Although the laws of physics lose experimental support at the Planck time, modern science has sought to clarify the nature of these paradoxes, so far with only limited success. For example, one can apply the current understanding of grand unified theories (GUTs) – both quasi-classical (such as general relativity) and modern (such as quantum gravity, superstring, and M-theories) – to these three primary cosmogonic paradoxes in thought experiments. While these result in some contradictions and lack completeness in a mathematical sense (being based on axioms that are 'merely' self-evident, but not robust under the stresses of radical scepticism) these paradoxes can nonetheless be analysed rationally using the subatomic applications of quantum cosmology, particularly through the employment of the Schrödinger wave equations.

In each case, where general relativity fails as the curvature of space-time invokes singularities from its equations at t = 0, the statistically "grey" nature of quantum cosmology tends to allow a scientific rationale to account for each paradox, and in so doing allows for a scientific perspective on previously theistic terrain. For example, application of quantum "fuzziness" (per the Wheeler–DeWitt application of subatomic position and momentum equations to universal radius and expansion) avoids boundary issues, as developed in the Hartle–Hawking wave function.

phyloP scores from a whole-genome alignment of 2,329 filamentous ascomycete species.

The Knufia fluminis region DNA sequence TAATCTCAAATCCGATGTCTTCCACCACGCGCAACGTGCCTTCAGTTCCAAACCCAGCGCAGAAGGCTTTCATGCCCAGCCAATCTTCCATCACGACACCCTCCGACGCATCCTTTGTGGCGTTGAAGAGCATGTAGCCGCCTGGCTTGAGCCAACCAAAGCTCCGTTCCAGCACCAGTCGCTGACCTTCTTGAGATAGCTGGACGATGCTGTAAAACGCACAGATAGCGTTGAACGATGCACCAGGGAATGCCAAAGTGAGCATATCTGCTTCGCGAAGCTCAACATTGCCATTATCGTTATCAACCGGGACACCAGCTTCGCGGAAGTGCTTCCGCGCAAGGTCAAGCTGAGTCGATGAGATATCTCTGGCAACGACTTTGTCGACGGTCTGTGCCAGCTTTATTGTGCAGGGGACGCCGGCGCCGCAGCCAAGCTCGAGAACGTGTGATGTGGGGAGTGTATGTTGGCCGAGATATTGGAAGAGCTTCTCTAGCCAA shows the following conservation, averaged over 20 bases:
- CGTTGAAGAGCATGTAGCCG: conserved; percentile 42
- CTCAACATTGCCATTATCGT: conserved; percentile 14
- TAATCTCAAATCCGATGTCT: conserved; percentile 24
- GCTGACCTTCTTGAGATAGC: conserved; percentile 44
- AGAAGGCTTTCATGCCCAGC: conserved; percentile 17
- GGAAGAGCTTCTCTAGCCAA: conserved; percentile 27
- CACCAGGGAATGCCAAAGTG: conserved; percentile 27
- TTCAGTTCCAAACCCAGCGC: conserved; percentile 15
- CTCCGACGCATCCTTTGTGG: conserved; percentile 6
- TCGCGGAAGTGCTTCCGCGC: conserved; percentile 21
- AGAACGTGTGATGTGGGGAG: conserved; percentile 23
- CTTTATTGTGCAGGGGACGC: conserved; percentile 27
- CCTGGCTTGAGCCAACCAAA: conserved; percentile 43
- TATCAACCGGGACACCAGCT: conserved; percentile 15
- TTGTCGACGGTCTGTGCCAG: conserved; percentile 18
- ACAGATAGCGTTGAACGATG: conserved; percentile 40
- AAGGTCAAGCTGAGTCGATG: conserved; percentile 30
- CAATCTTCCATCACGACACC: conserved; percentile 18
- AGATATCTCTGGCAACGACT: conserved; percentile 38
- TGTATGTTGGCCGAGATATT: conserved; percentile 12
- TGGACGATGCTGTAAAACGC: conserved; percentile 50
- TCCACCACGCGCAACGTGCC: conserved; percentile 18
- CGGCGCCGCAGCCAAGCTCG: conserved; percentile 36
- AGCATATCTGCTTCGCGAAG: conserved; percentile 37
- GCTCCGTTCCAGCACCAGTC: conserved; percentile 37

All such equations are based on differentials, which assume a continuum, where in our universe, affected by the Planck length and other minimum scales, this continuum has only limited meaning, about which philosophy remains in a state of semantic flux.

See also

References

  1. ^ Wollack, Edward J. (10 December 2010). "Cosmology: The Study of the Universe". Universe 101: Big Bang Theory. NASA. http://map.gsfc.nasa.gov/universe/. Retrieved 27 April 2011. 
  2. ^ http://genesismission.jpl.nasa.gov/educate/scimodule/Cosmogony/CosmogonyPDF/CosCosmolTT.pdf
  3. ^ "Penn State Researchers Look Beyond The Birth Of The Universe". Science Daily. May 17, 2006. http://www.sciencedaily.com/releases/2006/05/060515232747.htm.  Referring to Ashtekar, Abhay; Pawlowski, Tomasz; Singh, Parmpreet (2006). "Quantum Nature of the Big Bang". Physical Review Letters 96 (14): 141301. arXiv:gr-qc/0602086. Bibcode 2006PhRvL..96n1301A. doi:10.1103/PhysRevLett.96.141301. PMID 16712061. 

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  • cosmogony — noun (plural nies) Etymology: New Latin cosmogonia, from Greek kosmogonia, from kosmos + gonos offspring; akin to Greek genos race more at kin Date: 1696 1. a theory of the origin of the universe 2. the creation or origin of the world or univ …   New Collegiate Dictionary